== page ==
Originally Posted by valoidr
check out Belkin, Tripplite also -IMO over a C-note is too much to pay.
This post seems to be very credible, and based on facts. It's old, but still valid:
(I couldn't figure out how to just copy a link to the post, so here's the whole thing)
Posted by Doug Deacon (7-11-03)
There are only two technologies widely available for surge/spike protection. Once you understand the differences between them, the decision about which technology to buy is trivially easy.
Metal Oxide Varistor (MOV) surge suppressors
MOV's are used in products sold by Monster, APC, Walmart, Radio Shack and nearly every other surge suppressor and UPS on the market. MOV's have three features you need to know about:
1. They all have a finite clamping speed, some of the surge gets through before the rest is shunted to ground. Your "protected" equipment takes a constant series of mini-spikes. Nothing you'll notice, nothing to invoke the $5MM equipment replacement warranty, but not good for delicate circuits either.
2. MOV's work by shunting excess voltage to ground, which contaminates the ground of all circuits that share the same ground. Electrical grunge and screwed up voltage for the whole system.
3. MOV's are all designed to fail. They are a consumable. Every spike they shunt, whether large or small, degrades them. That's what "joules ratings" are for, they indicate how many joules the MOV can shunt before failing.
Once an MOV fails, and they all will, they provide no more protection. Zero. If your unit doesn't have some kind of warning indicator (most don't, unfortunately) you'll find out when the next spike comes through and fries your equipment.
UPDATE: a few lucky users will find out immediately when their MOV takes its final hit, since they've been known to ignite. That's right, a fire in your HT rack! To be honest, this is fairly rare... feel better?
Not interested in MOV-based "protection"? Keep reading.
Series Mode (SM) surge suppressors
These were originally designed for the Dept. of Defense, which wasn't happy with the limitations of MOV-based protectors. They are far more reliable and robust than MOV's:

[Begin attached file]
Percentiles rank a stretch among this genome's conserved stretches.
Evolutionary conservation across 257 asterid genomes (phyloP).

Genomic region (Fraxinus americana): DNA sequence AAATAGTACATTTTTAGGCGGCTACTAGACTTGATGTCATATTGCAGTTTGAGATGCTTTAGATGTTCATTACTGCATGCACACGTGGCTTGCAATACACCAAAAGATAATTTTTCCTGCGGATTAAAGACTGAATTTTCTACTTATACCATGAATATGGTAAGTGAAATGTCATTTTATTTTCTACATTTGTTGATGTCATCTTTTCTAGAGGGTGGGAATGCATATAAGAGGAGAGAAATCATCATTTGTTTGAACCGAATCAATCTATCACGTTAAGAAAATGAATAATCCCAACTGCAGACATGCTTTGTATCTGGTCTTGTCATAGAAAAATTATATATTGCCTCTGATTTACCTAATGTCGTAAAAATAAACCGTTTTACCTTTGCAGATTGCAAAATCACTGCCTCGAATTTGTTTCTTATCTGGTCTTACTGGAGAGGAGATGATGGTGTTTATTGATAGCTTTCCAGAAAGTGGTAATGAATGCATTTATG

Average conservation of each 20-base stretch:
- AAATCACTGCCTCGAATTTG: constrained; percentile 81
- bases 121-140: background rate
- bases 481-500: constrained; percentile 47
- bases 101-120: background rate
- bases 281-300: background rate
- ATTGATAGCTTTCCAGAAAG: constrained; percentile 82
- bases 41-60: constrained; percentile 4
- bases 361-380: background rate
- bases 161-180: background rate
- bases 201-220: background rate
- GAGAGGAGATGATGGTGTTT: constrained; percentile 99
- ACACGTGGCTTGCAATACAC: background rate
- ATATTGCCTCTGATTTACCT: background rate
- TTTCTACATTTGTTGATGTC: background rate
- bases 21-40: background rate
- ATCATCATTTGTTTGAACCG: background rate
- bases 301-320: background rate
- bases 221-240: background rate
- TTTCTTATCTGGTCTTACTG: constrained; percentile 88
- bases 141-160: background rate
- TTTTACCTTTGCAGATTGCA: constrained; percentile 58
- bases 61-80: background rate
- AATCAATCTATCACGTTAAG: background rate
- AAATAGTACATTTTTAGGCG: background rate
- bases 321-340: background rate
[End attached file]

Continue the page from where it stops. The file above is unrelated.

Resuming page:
1. SM suppressors have virtually instantaneous reaction speed, nothing gets through above the threshold.
2. Excess voltage is never shunted to ground where it can contaminate the system. When a spike comes in the SM device just opens the circuit. No circuit, no surge.
3. A SM suppressor will probably not wear out in your lifetime. They are not designed-to-fail consumables. SM surge suppressors have no joules ratings because, realistically speaking, they have no capacity limits. There is no practical way to measure the total joules these devices can handle. It would be like trying to measure the amount of water you can pour into a bottomless cup.
For more details about SM surge suppressors:http://www.digitaltechonline.com/surgeprotect.asp
AFAIK, they are available from just four commercial sources. Compared with the value of your equipment they're not very expensive. I have one on the dedicated circuit that runs my entire HT setup. Cost me about $250 plus an electrician to wire it in. If you prefer a unit that you can just plug into the wall, or even a whole-house unit, they make those too.
Sources for SM surge suppressors:
ZeroSurge (the inventor of the technology)
BrickWall (good value and a sponsor of this forum)
Surgex (wall-based units like mine)
Adcom (audio components with SM protection)
NOTE: your coax lines (cable/sat/antenna) are also pathways for electrical surges. No matter how well-protected your AC lines are, a nearby lightning strike could reach any equipment connected, directly or indirectly, to these other paths. The Adcom units linked above already include coax protection of a kind similar to the units described below. If you chose a ZeroSurge, Brickwall or Surgex you should get one of the following...
AVSForum member jkhome found a $5 coax surge suppressor. Like an MOV, this device apparently takes a limited number of hits before dying but, here's the key, when it does reach its limit it stops passing signal. This is the opposite of what MOV's do, and is much safer for your equipment. Product details are at:
Surgender coax surge suppressor
Video321 adds that, "Radio Shack has an add-on coax surge protector for $10. The model # is 15-1110. The surge life is 5x that of the Surgender and also lists a frequency range of 5 to 2050MHz."
Either of these seems like a good investment if you choose a SM line protector other than an Adcom.
Disclaimer: I don't have trouble changing light bulbs, but I am not an electrician or electrically qualified in any way. The above is based on a lot of careful research when looking for my own surge protection devices.